I arrived in Oaxaca, Mexico with a terrible, feverish flu. This was a year ago, when my partner and I traveled to the picturesque, coastal village of Puerto Ángel, to celebrate the New Year with friends.
Puerto Ángel nestles between the mountains and the sea, with little winding roads, that I’m sure have charming appeal for the average visitor. Each day, determined to make the most of our journey, I’d wedge my sick self into our little rental car, packed with 6 people, and we’d head for the beach, maneuvering around all the other cars and trucks on those narrow lanes. Then, at night, I would lie awake, burning up with fever, and wonder semi-dramatically, “Is this illness permanently damaging my health?”
When any thought arises, it means the mind has condensed out of openness into the form of the thought. If the thought happens to carry a tinge of suffering, then further thoughts can quickly cordon off the mind, closing us in, making our view of the world smaller and smaller. This was not what I envisioned for our trip to Mexico!
When we fall into cramped mental spaces of frustration and dissatisfaction, it’s easy to become depressed, space out, go into denial, or become disconnected from the amazing world around us… especially if we happen to be sick! I was doing my best to keep my mind open through the aching haze of flu and fever, but connecting with the local culture and enjoying my time at the beach weren’t coming easily to me.
Meanwhile, I knew the true nature of my mind was still there in the background: vast, spacious, and totally open to possibility. I had enough awareness to notice my thoughts were hemming me in, but the illness made it difficult to interrupt myself and change course. (Even when we feel well, attachment to our thoughts and opinions can be fierce!)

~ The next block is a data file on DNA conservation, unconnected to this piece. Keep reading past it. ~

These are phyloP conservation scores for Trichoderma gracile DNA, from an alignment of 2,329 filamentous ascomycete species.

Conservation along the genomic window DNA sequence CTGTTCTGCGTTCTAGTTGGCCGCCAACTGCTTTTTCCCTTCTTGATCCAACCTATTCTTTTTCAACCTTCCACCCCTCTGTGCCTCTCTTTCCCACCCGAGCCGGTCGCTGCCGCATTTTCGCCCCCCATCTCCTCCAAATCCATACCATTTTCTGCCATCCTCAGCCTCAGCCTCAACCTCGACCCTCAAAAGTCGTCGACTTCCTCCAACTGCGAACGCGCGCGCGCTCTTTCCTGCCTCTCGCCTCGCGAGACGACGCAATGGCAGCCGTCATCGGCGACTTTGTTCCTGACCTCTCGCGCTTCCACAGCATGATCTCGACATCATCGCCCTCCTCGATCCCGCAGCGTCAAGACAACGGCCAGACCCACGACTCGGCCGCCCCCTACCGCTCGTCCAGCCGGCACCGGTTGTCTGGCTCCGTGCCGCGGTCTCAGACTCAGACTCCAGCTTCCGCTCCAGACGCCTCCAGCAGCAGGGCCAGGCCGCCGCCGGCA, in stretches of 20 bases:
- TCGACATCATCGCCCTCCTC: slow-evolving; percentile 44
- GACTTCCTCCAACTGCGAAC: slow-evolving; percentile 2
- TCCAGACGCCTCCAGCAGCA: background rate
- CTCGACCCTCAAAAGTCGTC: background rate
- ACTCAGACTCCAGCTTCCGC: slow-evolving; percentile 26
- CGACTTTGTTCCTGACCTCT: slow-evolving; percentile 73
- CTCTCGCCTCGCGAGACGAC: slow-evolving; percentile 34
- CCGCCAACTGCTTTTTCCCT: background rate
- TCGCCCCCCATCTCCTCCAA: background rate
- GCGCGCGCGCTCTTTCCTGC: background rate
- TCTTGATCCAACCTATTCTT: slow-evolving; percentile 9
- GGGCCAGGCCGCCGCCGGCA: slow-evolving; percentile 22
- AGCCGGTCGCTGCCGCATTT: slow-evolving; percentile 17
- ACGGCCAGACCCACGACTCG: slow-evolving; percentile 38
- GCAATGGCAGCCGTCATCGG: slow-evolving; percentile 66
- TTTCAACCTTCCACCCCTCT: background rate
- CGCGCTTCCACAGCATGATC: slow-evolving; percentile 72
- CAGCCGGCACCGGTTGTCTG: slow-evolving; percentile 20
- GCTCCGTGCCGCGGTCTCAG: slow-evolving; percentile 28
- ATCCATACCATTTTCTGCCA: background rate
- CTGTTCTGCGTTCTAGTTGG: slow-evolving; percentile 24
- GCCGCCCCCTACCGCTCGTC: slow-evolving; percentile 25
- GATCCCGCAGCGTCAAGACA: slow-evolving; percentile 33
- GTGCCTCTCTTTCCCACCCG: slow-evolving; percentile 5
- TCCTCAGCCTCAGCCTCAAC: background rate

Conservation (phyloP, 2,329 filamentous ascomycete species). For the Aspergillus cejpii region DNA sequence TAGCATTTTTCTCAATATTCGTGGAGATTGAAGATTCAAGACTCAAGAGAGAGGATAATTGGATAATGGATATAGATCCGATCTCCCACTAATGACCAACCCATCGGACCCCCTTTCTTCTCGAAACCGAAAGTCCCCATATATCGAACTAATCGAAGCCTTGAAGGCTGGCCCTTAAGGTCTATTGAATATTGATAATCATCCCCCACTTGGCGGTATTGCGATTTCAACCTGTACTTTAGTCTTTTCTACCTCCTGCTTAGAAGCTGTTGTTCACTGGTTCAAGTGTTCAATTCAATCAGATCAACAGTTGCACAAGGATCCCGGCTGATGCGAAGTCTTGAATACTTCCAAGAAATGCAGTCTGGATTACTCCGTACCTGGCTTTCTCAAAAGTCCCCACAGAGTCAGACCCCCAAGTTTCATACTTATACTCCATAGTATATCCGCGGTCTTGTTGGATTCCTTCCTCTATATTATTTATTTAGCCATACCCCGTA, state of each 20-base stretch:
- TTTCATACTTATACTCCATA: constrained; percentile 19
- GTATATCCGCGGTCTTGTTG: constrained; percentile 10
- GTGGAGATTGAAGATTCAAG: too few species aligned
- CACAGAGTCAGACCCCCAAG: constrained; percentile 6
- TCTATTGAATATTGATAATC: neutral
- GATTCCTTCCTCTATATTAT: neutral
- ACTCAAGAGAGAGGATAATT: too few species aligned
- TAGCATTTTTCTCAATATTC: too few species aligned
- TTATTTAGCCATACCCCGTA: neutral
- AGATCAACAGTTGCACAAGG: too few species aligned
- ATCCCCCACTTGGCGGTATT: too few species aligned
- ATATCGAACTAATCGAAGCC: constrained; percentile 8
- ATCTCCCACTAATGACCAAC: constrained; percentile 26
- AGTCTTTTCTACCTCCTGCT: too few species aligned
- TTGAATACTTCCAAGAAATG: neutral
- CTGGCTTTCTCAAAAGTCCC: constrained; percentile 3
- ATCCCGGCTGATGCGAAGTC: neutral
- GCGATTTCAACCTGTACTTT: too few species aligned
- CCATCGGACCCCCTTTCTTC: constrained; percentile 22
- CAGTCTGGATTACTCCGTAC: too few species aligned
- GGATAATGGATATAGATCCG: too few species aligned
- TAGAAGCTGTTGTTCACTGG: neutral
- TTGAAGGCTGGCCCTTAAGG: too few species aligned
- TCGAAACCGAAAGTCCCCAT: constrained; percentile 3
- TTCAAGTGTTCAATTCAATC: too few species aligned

One way to free the mind and create more possibility for ourselves is to imagine putting space around the thoughts.
For this practice, I find it helpful to picture stubborn thoughts like walls – mental structures we’re temporarily unable to see through. If we can remember that out beyond the enclosing walls of our thinking, the vast, open space of the mind remains available to us, then we have a chance to open a window and reconnect with that natural openness.
Going into a spacious landscape for this practice – next to the ocean, under the sky, on a mountain, in a grassy field, or even high up in a skyscraper – to experience open space directly can really help the mind open up.
The trick here, is not to force our thinking to change. We’re not trying to wrestle our minds to the ground or deny how we’re feeling. Instead, we’re simply remembering the all-encompassing wisdom of the mind, the wisdom of spaciousness, out beyond our thoughts.
Once we’ve tapped into the wisdom of spaciousness, a thought that is true, harmless, and kind will thrive and do good works, while a thought that creates conflict, confusion, or fear will gently and gradually transform.
This heals us.
The wisdom of spaciousness lets the mind breathe with creative energy.
It helps us see things from a wide angle and move inclusively into the fullness of who we are, beyond limiting thoughts, opinions, and beliefs.
After a string of feverish, headachy, yellow-sun days, spent at hot beaches or winding through cramped, village roads, we gathered with our friends on the big, thatched-roof porch behind the seaside house they rented, to welcome the new year.
While waiting for midnight, I kept sending my mind into the deep, moon-blue expanse of night sky and sea, like a prayer of openness for the year to come. Beginning the year in that cathedral of wide, clear sky, with my mind at rest in its natural spaciousness, felt wonderfully healing. Whatever the year might bring, I knew I would be ready for it because my mind was open.
What tricks and tips do you have for keeping an open mind this year? I’d love to hear!
About the Author:
Delana Thompson helps spiritually-inclined entrepreneurs express their hearts and expand their influence with authentic copywriting, project management, and professional delivery of their online content. Her clients include teachers and practitioners of meditation, yoga, ayurveda, shamanic healing, astrology, and fine art. When she’s not writing marketing emails or designing landing pages, you’ll find Delana salsa dancing, practicing meditation, planning a trip, listening to a podcast, speaking Spanish, or missing all her faraway friends. Visit Delana on LinkedIn to learn more about her business.